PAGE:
Pink Pistols LGBT gun club triples in size after Orlando
Weapons sales and membership in a group calling on gays and lesbians to arm themselves in self-defense against homophobic attacks have surged since the massacre at a gay nightclub in Florida last weekend.
The group, the Pink Pistols, announced last week a tripling in acknowledged members in the five days since a gunman killed 49 people and injured 53 in an attack on Pulse in Orlando in the early hours of 12 June.
The Pink Pistols, a gun club predominantly for LGBT members and their supporters, promotes “legal, safe and responsible use of firearms for self defense of the sexual minority community” according to its website.
A senior Pink Pistols member said that if patrons had been armed at the Orlando nightclub they might have prevented the shooting or minimized loss of life.
“I think there is a possibility that it could have prevented it … or helped to make the death toll less. If we could have sent one more person home to their family alive instead of in a body bag that would have been something,” said Gwen Patton, a spokeswoman for the Pink Pistols.
Patton said that membership of the group’s Facebook page had tripled from 1,500 before the Orlando massacre to 4,500 by Thursday. But with no formal registration system or fees for joining the Pink Pistols, there were no reliable membership numbers available for the group itself, she said.
The apparent surge in interest in guns from the LGBT community comes as posters and flags have been reported at a number of locations, including streets in Los Angeles’s gay neighborhood West Hollywood and outside a controversial event in Orlando, depicting a rainbow version of the revolutionary war-era Gadsden Flag – a flag more usually associated with Tea Party conservatives than with gay rights activism.
Some of the Gadsden symbols seen deploy the anti-government slogan “Don’t tread on me” beneath the traditional image of a snake poised to strike, while others have substituted a seeming call to arms via social media, “ #ShootBack ”, on a rainbow-striped background, the color scheme long ago adopted by the gay equality movement.
Meanwhile, gun dealers and firearms trainers in Colorado reported an increase in sales of guns to LGBT customers locally since the Orlando attack, a new twist on the phenomenon of weapons sales and manufacturers’ shares rising after mass shootings and terrorist attacks, often in response to political debate about gun safety.
The Pink Pistols has 45 chapters across the US that generally meet once a month, with members and supporters also in Canada and other countries.
“I was appalled by the killing in Orlando. I was enraged, hurt and saddened, but I know this is not going to be the last [attack],” Patton said.
I was appalled by the killing in Orlando. I was enraged, hurt and saddened, but I know this is not going to be the last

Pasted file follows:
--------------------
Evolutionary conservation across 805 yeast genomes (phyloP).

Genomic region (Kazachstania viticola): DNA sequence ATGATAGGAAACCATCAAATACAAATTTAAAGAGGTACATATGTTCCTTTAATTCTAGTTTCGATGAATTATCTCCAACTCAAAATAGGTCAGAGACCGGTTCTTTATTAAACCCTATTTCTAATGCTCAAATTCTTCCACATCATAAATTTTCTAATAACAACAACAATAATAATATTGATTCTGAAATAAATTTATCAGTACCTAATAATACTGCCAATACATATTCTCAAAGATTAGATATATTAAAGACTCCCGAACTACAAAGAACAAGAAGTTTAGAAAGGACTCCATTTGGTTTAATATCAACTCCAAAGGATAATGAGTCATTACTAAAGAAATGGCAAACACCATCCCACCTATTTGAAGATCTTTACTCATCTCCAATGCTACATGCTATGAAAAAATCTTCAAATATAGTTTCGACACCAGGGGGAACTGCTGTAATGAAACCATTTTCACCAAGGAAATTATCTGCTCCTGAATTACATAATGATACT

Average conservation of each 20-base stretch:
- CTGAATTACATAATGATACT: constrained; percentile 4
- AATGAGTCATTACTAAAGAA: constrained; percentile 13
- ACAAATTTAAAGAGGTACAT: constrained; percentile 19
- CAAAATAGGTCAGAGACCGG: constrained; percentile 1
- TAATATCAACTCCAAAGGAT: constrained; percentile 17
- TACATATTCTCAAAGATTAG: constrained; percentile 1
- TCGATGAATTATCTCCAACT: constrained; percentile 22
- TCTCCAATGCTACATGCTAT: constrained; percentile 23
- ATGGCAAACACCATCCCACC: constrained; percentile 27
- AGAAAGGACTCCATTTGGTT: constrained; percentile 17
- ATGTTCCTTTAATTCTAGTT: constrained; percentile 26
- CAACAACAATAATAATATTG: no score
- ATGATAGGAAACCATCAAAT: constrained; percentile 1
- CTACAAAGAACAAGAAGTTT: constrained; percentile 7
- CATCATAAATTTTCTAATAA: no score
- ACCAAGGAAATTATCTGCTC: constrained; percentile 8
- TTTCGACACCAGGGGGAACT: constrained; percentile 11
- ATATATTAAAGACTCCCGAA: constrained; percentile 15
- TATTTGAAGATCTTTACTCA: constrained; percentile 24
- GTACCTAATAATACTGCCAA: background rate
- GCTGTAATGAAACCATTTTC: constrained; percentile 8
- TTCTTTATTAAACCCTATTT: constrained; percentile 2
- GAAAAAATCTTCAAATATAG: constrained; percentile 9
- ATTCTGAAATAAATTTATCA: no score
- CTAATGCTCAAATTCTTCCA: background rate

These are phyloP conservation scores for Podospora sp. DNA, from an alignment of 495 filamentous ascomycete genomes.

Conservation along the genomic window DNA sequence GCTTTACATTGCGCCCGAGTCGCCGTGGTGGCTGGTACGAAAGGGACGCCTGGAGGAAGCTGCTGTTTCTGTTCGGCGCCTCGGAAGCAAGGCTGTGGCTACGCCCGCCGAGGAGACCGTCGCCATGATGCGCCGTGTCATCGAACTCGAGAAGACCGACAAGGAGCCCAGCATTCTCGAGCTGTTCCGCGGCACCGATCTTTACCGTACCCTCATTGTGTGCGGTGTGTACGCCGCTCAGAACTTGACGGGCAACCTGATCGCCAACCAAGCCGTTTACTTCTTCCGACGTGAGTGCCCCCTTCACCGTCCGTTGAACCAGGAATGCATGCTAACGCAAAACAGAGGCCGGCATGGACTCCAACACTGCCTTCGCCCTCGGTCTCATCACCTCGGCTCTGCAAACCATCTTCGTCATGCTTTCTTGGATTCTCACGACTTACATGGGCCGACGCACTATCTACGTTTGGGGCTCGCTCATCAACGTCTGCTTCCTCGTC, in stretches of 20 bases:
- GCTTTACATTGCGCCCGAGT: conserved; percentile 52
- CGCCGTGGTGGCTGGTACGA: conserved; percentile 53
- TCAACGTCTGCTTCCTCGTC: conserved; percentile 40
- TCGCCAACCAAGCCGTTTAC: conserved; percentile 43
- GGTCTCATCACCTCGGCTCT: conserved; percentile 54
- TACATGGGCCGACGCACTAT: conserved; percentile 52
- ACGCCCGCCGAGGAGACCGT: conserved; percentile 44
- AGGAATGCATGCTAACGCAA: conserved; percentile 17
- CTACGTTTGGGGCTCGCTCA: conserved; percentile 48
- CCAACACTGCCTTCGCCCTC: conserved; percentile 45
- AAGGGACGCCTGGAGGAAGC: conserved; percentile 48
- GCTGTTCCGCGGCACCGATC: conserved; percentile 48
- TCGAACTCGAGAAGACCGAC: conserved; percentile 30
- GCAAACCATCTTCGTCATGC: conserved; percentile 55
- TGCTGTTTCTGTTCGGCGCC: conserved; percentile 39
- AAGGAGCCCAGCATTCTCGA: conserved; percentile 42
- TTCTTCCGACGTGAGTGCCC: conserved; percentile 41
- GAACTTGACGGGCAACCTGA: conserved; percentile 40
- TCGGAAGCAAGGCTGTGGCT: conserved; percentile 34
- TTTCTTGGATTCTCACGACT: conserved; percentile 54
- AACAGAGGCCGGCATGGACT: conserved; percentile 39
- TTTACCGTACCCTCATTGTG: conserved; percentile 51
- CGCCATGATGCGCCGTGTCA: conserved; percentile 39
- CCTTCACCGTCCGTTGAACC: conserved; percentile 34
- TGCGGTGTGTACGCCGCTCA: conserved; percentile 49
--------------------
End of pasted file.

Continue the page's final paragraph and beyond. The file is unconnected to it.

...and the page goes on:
Gwen Patton, a spokeswoman for the Pink Pistols
The Pink Pistols promotes gun-carrying for lesbian, gay, bisexual and transgender (LGBT) people as “an act of individual responsibility and as the best tool for getting out of a criminal encounter unharmed”, she said.
The group’s slogan is “Pick on someone your own caliber”, and it issued a statement in the aftermath of the massacre that said the event was “exactly the kind of heinous act that justifies the existence” of Pink Pistols.
“I’m desperately trying to do something to protect who I consider to be my people, who are being targeted and hurt in this fashion,” Patton said.
A member of the group since 2001 and currently involved with the chapter in Philadelphia, Patton said she believed that being trained to carry a gun increased her personal safety “but there are some who disagree with me on that”.
She pointed out that guns were banned from Pulse and the off-duty law enforcement individual who is the only person reported to have fired at the gunman before on-duty law enforcement arrived on the scene had been unable to take down the shooter single-handedly.
“The other people there could not legally have a weapon because the law prevents carrying of firearms in a bar. But I would like to see it changed so that at least if we are not drinking we should be able to carry a gun in a bar,” Patton said.
Patton said the Pink Pistols was founded in 2000 in Boston by a small group of friends, partly in response to an article published on the Salon website by writer and Brookings Institution senior fellow Jonathan Rauch.
Rauch’s article coined the phrase “pink pistols” in the context of urging lesbians and gay people to carry licensed, concealed weapons for protection against gay-bashing of assumed “helpless victims”, and to combat an image of weakness as “the defining stereotype of homosexuality”.
Rauch said on Thursday that his views expressed in the article still stood.
“Being able to rely on ourselves for self-defense is an important part of standing up for ourselves,” he said.
He said that the gay pro-gun lobby and a group like Pink Pistols were generally “different from traditional National Rifle Association-oriented places” and often attracted non-gay supporters who were “uncomfortable with the aggressive all-or-nothing culture of the NRA”.
However, the Pink Pistols Facebook page on Thursday was alive with posts supporting unfettered gun rights and decrying renewed efforts to strengthen gun control or ban powerful assault weapons in the wake of the Orlando tragedy.
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